Thom Hogan has notable critiques about the form-factor, critiques he also had for the earlier Zfc and the decade ago Digital SLR Df. I agree with several of his criticisms. But, I also see the opening of a video from Nikon Europe’s Ricci Chera and he’s adjusting the dials and they have an ASMR-like quality of thunk. An apparent tactileness that, as nice as the other Z bodies and lenses are, apart from the on off switch and the exposure and aperture dials, buttons push and dials spin freely.

Hogan notes that physical dials that can be overridden in software end-up lying to the user. The same is true in vehicles that have physical volume controls or climate controls that can be overridden by touch panels or other secondary interfaces. But, something that some cars provide for knobs are detents, which give a tacile note of getting to the next setting. On smartphones, the equivalent are feedback haptics.

While I see the Zf as somewhat anachronistic, there’s an audience for this camera. My best guess is this is accessible with smaller primes for street photography. It can drive anything else available on the Z-mount, but I suspect it’s not going to be used much for, say, the f/2.8 400mm, setting aside Morten Hilmar’s Zf video where he considers using the Zf as a video and backup body to his Z9. Seeing and hearing that dial turning from Ricci, it comes across as an solid, expensive fidget toy. Fidget toy sounds dismissive, yet, I also would appreciate that tactile feedback, if maybe not the aural feedback. If the configurable rings on Z-mount lenses could give haptic feedback when changing aperture settings, or when manual focus was reached, an ISO setting was changed. Heck, I’d also like it at the common prime points on zoom lenses. Instead of framing at 48mm or 52mm, I’d know I was at 50mm. It isn’t important at all for the lens performance, but I’m just that particular about wanting to use my zoom lens at one of the typical prime focal lengths.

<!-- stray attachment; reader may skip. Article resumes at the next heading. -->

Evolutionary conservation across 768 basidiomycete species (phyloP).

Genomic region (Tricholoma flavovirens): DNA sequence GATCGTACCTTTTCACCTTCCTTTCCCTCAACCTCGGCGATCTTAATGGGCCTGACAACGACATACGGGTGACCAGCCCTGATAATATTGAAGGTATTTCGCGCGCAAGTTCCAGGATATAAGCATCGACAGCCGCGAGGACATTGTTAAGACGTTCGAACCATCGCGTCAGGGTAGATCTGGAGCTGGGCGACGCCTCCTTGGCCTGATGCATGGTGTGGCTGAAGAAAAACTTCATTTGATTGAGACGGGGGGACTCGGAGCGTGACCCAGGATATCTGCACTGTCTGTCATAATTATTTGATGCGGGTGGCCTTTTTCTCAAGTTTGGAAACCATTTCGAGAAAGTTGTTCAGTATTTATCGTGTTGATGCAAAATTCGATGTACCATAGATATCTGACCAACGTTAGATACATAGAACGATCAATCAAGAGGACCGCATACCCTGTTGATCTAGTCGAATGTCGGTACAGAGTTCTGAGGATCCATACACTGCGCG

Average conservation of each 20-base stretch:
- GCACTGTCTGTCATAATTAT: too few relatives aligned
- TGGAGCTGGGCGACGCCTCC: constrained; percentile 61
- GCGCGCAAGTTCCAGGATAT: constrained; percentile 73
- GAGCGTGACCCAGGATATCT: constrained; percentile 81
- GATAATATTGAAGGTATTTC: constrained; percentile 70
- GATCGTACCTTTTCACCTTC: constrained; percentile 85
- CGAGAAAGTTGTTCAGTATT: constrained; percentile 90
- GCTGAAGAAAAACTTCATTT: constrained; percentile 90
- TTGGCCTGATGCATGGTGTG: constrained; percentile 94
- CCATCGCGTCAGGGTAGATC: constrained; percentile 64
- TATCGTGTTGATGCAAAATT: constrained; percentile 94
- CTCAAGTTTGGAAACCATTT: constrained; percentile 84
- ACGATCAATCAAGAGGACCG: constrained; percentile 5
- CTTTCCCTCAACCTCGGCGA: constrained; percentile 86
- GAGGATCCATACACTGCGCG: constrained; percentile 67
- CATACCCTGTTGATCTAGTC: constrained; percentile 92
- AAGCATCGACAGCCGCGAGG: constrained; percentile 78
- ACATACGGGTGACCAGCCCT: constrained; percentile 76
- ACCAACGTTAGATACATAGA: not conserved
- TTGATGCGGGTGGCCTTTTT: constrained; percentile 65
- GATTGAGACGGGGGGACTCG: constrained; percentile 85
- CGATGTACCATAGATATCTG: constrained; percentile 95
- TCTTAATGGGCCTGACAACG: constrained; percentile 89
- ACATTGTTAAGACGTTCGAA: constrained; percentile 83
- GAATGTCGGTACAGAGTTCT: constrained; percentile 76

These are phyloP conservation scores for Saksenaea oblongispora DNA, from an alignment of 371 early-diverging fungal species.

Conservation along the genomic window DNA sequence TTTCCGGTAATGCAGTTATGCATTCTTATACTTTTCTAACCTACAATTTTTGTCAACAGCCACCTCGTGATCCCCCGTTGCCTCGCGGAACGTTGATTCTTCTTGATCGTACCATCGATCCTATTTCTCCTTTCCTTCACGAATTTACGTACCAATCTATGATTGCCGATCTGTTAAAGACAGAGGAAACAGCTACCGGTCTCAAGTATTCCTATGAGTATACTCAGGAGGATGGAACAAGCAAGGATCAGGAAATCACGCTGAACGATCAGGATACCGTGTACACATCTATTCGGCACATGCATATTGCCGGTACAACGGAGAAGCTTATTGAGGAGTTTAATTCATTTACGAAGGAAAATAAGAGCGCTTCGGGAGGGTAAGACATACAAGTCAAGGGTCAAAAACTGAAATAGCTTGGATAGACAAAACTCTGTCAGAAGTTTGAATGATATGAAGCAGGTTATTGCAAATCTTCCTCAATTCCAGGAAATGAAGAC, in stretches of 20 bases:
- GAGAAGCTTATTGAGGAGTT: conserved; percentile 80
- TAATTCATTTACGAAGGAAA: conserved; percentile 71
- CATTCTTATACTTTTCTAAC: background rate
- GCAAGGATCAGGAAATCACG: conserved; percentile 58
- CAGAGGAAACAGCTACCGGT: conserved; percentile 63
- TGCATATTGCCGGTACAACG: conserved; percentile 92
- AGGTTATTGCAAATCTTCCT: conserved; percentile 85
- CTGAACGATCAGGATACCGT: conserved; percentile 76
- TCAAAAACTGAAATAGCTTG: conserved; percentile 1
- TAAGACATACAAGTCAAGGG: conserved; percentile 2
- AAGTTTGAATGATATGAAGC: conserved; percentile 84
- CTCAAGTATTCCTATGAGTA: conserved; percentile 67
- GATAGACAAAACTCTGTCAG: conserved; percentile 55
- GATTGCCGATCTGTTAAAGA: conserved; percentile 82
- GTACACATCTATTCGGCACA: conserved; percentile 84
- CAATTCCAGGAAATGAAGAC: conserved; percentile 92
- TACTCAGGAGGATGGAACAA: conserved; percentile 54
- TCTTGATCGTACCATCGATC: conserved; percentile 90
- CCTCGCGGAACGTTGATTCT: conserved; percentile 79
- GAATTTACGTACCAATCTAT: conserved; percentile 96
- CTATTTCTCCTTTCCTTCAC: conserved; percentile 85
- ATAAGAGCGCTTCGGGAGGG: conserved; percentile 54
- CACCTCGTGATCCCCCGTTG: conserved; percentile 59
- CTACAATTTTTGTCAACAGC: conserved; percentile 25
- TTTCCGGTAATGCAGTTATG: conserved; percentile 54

Another thing I think about is that here missed having a sense of the tactile with modern computers and cameras and cars.

There’s a sense of adding convenience and flexibility by moving things to flat screens and bad keyboards. Thinner phones. Removing buttons, switches, and dials that would all provide immediate physical feedback. Things are sleeker and can demo well. But, what looks good staring at it for thirty seconds and liking it isn’t the same as living with it and using it for months or years. While I see and understand the motivation for the short-term benefit, I also feel where things get worse if there aren’t some tactile affordances. For instance, I typed this paragraph’s first draft on an iPad using the software keyboard. I can do OK with it and it is quieter than typing on most physical keyboards. But, I am far more efficient if I use even the smallest, shallowest Magic Keyboard paired with Bluetooth. My fingers have a better sense of where they need to be, I get the tactile feedback.

The existence of a software keyboard is still super useful, I can work with it, just as I can work with touchscreen interfaces in cars. But, I’m a far sight better with a physical keyboard, a dial or knob to navigate with. Haptics or tactile feedback are super helpful.

Bringing this back around to cameras, I’m not the target market for the Zf, the older Zfc, or cameras from Fujifilm that evoke a similar aesthetic in the APS-C format. But, I want to see the concept of the brass dials that you know you’ve moved to inform the software-configured dials and control rings on camera bodies and lenses that I would more likely use. An option for detents, configurable haptics, or both please.